This is what I tell the team: Until we can fix this, this is a house built on sand. It is fool’s gold. And we have to find a discipline and a better way to control that. Because the turnovers in the first half, some of them were live ball, a lot of them were just getting things batted out of our hands. We can’t fool ourselves — this is a problem. This is a problem. And we need to own it. I’m the head coach, I’ve gotta find a way to fix it. There needs to be a level of accountability with the players. And that’s that. It’s not anything that we take lightly — we don’t dismiss it. The times are over when you’re looking at some of the young guys and you can justify it. You can’t do that anymore. It’s time that we get better at that. And the players know it. They understand it. But we better fix it.

Like in years past, there are a variety of reasons the Sixers have committed this volume of turnovers. Joel Embiid inflated the number by coughing it up eight times in the Mile High City. There are two new starters in Josh Richardson and Tobias Harris, and some new players coming off the bench. As Brown said, though, youth is no longer a good excuse. 

“That’s definitely our biggest flaw right now,” Richardson said. “I think sometimes we get careless. And I think sometimes we get too unselfish, too. On possessions where you get a decent look and pass it up and then we end up turning it over. It’s like, could we really have gotten a better look at it? But I think that’s a good problem to have. I think we’ve just gotta watch the film and figure out what we’re doing wrong outside of that.”

It’s possible to turn the ball over a lot and still go far as a team. Last year, Monty Williams — at the time an assistant with the Sixers, now the head coach of the Suns — noted that “being in the top five or even the top 10 in turnovers does not guarantee you success.”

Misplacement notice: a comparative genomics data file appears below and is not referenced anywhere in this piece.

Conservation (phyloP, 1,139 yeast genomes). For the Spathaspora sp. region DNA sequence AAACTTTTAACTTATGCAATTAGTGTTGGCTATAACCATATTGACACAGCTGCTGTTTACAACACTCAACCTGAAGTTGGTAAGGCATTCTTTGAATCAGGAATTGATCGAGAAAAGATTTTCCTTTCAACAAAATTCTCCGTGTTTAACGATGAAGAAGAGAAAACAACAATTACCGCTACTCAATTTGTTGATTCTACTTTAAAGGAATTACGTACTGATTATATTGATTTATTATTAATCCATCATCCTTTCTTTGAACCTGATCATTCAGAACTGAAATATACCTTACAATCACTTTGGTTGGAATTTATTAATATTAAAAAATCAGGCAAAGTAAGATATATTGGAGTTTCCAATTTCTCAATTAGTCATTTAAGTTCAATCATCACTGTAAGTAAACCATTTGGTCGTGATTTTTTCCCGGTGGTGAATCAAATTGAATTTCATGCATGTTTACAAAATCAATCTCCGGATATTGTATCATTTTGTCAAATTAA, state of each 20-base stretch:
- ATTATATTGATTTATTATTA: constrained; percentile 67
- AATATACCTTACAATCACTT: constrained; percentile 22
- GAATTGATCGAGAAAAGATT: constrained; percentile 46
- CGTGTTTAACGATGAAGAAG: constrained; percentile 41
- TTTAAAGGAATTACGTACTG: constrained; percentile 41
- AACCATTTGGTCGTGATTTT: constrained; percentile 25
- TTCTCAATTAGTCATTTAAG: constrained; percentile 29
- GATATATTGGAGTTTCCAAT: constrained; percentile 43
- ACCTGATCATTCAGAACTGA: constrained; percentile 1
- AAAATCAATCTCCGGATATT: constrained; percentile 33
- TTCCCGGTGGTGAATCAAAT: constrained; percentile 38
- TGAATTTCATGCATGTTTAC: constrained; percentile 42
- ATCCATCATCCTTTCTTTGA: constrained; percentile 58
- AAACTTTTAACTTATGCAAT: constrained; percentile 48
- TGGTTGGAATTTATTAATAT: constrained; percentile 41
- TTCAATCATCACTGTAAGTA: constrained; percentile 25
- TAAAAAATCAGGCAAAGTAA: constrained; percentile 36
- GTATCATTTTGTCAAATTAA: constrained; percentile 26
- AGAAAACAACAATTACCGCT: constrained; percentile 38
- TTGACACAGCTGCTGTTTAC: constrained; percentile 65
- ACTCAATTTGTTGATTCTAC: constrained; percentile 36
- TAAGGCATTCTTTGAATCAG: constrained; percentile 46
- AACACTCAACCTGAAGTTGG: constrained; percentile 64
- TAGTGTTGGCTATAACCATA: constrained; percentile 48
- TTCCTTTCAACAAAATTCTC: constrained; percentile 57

The Sixers have mitigated some of their turnovers by being the best offensive rebounding team in the league. They’re also forcing 16.8 turnovers per game, over four more than they did in 2018-19. The turnovers hurt, but perhaps not as badly as they would for a team also losing possessions in those other categories. 

“That’s been our biggest thing this year,” Tobias Harris said. “A lot of them have just come from — like myself today, I had two travels in the beginning. We’re going to find each other and our spots and how we want to play, things we can do to execute better. If we can just limit to half of those, protect the ball a little bit better, I think that will help us out a whole lot.”

Cutting their turnovers in half would lead the Sixers to be the best in the league at taking care of the ball, so that’s likely not a realistic goal. But Harris’ overall point is fair. It’s not this simple, but if the Sixers could, in each game, eliminate an unforced turnover, an excessively unselfish turnover, and a “new guys getting used to each other” turnover, that would go a long way. 

The NBA started officially recording turnovers in the 1977-78 season. No team has both led the league in turnovers and won an NBA title since then. 

“I think a lot of them were guys mean[ing] well and trying to make certain reads,” Horford said. “We’re just not necessarily clicking how we need to be. Maybe some plays are there … we’re just getting to know each other. Also, we have to be more conscious about taking care of the ball. I believe that as the season goes on, we’ll be fine.”

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Sixers' Josh Richardson opens up about mental health: 'It's tough to dig yourself out of that hole'

Sixers' Josh Richardson opens up about mental health: 'It's tough to dig yourself out of that hole'

After being traded from the Miami Heat to the Sixers this summer, Josh Richardson admitted he was in a "hole" with his mental health.

“It’s one of those things you constantly have to think about," Richardson said. "You have to consciously stay on your mental health, because if you don’t, you can look up and you’re depressed or you’re just not in the right state of mind. I’ve seen guys succumb to that. It’s tough to dig yourself out of that hole. I was there, to be honest. I was there this summer for a while. I got a therapist and I’ve been trying to work that out."

In an open interview, which you can watch above, Richardson discussed the challenges of being diligent about mental health in the highly competitive environment of the NBA, and explained why he tries to “embrace the negative.”

NBC Sports Regional Networks has launched a multi-platform campaign on mental health and men's health, HeadStrong: Mental Health and Sports, for the month of November. You can find more information about the initiative here